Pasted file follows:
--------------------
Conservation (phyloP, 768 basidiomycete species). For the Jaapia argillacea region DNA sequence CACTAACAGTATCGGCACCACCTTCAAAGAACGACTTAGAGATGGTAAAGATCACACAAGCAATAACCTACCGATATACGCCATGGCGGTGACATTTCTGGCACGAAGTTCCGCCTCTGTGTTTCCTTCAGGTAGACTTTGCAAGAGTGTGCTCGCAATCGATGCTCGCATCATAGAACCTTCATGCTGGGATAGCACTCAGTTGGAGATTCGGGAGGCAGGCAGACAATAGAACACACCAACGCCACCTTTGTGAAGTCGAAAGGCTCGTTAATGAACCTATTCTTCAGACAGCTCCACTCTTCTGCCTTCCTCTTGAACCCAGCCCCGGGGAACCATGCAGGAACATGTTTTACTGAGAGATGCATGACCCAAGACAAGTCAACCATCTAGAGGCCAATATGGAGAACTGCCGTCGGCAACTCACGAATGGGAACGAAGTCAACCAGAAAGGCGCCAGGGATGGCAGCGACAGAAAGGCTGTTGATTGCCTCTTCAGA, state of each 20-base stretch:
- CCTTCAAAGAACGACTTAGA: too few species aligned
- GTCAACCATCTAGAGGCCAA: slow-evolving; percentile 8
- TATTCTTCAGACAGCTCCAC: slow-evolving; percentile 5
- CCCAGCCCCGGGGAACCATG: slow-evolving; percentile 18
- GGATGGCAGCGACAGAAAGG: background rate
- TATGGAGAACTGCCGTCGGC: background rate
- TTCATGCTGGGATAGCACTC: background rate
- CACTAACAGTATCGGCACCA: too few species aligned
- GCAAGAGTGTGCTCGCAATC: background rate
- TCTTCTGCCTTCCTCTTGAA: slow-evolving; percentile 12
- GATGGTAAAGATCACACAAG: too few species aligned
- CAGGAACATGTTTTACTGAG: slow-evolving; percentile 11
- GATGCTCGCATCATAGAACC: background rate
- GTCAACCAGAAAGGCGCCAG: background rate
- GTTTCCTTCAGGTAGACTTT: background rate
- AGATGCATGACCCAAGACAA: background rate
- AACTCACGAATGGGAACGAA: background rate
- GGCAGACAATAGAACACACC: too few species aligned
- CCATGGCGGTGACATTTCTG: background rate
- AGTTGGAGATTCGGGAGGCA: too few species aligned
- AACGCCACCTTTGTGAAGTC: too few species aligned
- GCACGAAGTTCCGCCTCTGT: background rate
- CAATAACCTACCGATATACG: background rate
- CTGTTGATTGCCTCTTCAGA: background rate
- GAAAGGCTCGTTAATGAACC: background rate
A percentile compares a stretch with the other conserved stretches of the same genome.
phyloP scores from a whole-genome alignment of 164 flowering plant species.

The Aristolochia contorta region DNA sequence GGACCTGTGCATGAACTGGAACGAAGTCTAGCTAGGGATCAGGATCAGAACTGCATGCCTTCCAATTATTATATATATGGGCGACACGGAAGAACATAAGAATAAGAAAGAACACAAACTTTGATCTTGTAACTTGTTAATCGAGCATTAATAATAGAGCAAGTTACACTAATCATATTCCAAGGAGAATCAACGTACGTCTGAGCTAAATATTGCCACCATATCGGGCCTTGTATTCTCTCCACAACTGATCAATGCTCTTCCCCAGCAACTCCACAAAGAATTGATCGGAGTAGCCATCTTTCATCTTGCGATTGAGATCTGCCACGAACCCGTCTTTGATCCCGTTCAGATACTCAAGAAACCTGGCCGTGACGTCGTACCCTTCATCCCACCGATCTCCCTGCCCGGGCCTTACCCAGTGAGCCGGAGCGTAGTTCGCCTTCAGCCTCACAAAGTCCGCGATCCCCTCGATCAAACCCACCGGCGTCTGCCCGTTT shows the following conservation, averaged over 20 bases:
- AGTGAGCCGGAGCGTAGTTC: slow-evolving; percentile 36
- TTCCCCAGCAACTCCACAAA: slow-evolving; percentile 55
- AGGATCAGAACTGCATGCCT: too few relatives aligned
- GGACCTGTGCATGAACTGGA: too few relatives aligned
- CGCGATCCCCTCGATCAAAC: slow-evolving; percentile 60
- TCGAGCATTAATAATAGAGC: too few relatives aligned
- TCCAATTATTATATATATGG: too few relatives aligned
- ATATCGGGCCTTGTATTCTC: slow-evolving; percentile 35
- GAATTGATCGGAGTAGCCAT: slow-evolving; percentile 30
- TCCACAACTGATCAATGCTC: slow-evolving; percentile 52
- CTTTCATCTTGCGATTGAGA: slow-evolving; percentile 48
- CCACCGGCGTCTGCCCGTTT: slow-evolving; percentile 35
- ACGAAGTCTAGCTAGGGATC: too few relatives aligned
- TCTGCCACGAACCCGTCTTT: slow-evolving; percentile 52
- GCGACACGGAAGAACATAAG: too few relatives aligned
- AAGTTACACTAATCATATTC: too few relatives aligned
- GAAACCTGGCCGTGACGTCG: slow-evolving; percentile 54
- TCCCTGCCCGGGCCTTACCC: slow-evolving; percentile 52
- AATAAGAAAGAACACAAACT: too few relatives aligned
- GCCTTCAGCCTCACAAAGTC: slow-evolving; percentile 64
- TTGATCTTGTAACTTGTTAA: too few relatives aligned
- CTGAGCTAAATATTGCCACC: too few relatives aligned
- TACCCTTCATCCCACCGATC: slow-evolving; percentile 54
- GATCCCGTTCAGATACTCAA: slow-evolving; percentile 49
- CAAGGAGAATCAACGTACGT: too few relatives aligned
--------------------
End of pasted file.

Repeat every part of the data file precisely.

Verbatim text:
Conservation (phyloP, 768 basidiomycete species). For the Jaapia argillacea region DNA sequence CACTAACAGTATCGGCACCACCTTCAAAGAACGACTTAGAGATGGTAAAGATCACACAAGCAATAACCTACCGATATACGCCATGGCGGTGACATTTCTGGCACGAAGTTCCGCCTCTGTGTTTCCTTCAGGTAGACTTTGCAAGAGTGTGCTCGCAATCGATGCTCGCATCATAGAACCTTCATGCTGGGATAGCACTCAGTTGGAGATTCGGGAGGCAGGCAGACAATAGAACACACCAACGCCACCTTTGTGAAGTCGAAAGGCTCGTTAATGAACCTATTCTTCAGACAGCTCCACTCTTCTGCCTTCCTCTTGAACCCAGCCCCGGGGAACCATGCAGGAACATGTTTTACTGAGAGATGCATGACCCAAGACAAGTCAACCATCTAGAGGCCAATATGGAGAACTGCCGTCGGCAACTCACGAATGGGAACGAAGTCAACCAGAAAGGCGCCAGGGATGGCAGCGACAGAAAGGCTGTTGATTGCCTCTTCAGA, state of each 20-base stretch:
- CCTTCAAAGAACGACTTAGA: too few species aligned
- GTCAACCATCTAGAGGCCAA: slow-evolving; percentile 8
- TATTCTTCAGACAGCTCCAC: slow-evolving; percentile 5
- CCCAGCCCCGGGGAACCATG: slow-evolving; percentile 18
- GGATGGCAGCGACAGAAAGG: background rate
- TATGGAGAACTGCCGTCGGC: background rate
- TTCATGCTGGGATAGCACTC: background rate
- CACTAACAGTATCGGCACCA: too few species aligned
- GCAAGAGTGTGCTCGCAATC: background rate
- TCTTCTGCCTTCCTCTTGAA: slow-evolving; percentile 12
- GATGGTAAAGATCACACAAG: too few species aligned
- CAGGAACATGTTTTACTGAG: slow-evolving; percentile 11
- GATGCTCGCATCATAGAACC: background rate
- GTCAACCAGAAAGGCGCCAG: background rate
- GTTTCCTTCAGGTAGACTTT: background rate
- AGATGCATGACCCAAGACAA: background rate
- AACTCACGAATGGGAACGAA: background rate
- GGCAGACAATAGAACACACC: too few species aligned
- CCATGGCGGTGACATTTCTG: background rate
- AGTTGGAGATTCGGGAGGCA: too few species aligned
- AACGCCACCTTTGTGAAGTC: too few species aligned
- GCACGAAGTTCCGCCTCTGT: background rate
- CAATAACCTACCGATATACG: background rate
- CTGTTGATTGCCTCTTCAGA: background rate
- GAAAGGCTCGTTAATGAACC: background rate
A percentile compares a stretch with the other conserved stretches of the same genome.
phyloP scores from a whole-genome alignment of 164 flowering plant species.

The Aristolochia contorta region DNA sequence GGACCTGTGCATGAACTGGAACGAAGTCTAGCTAGGGATCAGGATCAGAACTGCATGCCTTCCAATTATTATATATATGGGCGACACGGAAGAACATAAGAATAAGAAAGAACACAAACTTTGATCTTGTAACTTGTTAATCGAGCATTAATAATAGAGCAAGTTACACTAATCATATTCCAAGGAGAATCAACGTACGTCTGAGCTAAATATTGCCACCATATCGGGCCTTGTATTCTCTCCACAACTGATCAATGCTCTTCCCCAGCAACTCCACAAAGAATTGATCGGAGTAGCCATCTTTCATCTTGCGATTGAGATCTGCCACGAACCCGTCTTTGATCCCGTTCAGATACTCAAGAAACCTGGCCGTGACGTCGTACCCTTCATCCCACCGATCTCCCTGCCCGGGCCTTACCCAGTGAGCCGGAGCGTAGTTCGCCTTCAGCCTCACAAAGTCCGCGATCCCCTCGATCAAACCCACCGGCGTCTGCCCGTTT shows the following conservation, averaged over 20 bases:
- AGTGAGCCGGAGCGTAGTTC: slow-evolving; percentile 36
- TTCCCCAGCAACTCCACAAA: slow-evolving; percentile 55
- AGGATCAGAACTGCATGCCT: too few relatives aligned
- GGACCTGTGCATGAACTGGA: too few relatives aligned
- CGCGATCCCCTCGATCAAAC: slow-evolving; percentile 60
- TCGAGCATTAATAATAGAGC: too few relatives aligned
- TCCAATTATTATATATATGG: too few relatives aligned
- ATATCGGGCCTTGTATTCTC: slow-evolving; percentile 35
- GAATTGATCGGAGTAGCCAT: slow-evolving; percentile 30
- TCCACAACTGATCAATGCTC: slow-evolving; percentile 52
- CTTTCATCTTGCGATTGAGA: slow-evolving; percentile 48
- CCACCGGCGTCTGCCCGTTT: slow-evolving; percentile 35
- ACGAAGTCTAGCTAGGGATC: too few relatives aligned
- TCTGCCACGAACCCGTCTTT: slow-evolving; percentile 52
- GCGACACGGAAGAACATAAG: too few relatives aligned
- AAGTTACACTAATCATATTC: too few relatives aligned
- GAAACCTGGCCGTGACGTCG: slow-evolving; percentile 54
- TCCCTGCCCGGGCCTTACCC: slow-evolving; percentile 52
- AATAAGAAAGAACACAAACT: too few relatives aligned
- GCCTTCAGCCTCACAAAGTC: slow-evolving; percentile 64
- TTGATCTTGTAACTTGTTAA: too few relatives aligned
- CTGAGCTAAATATTGCCACC: too few relatives aligned
- TACCCTTCATCCCACCGATC: slow-evolving; percentile 54
- GATCCCGTTCAGATACTCAA: slow-evolving; percentile 49
- CAAGGAGAATCAACGTACGT: too few relatives aligned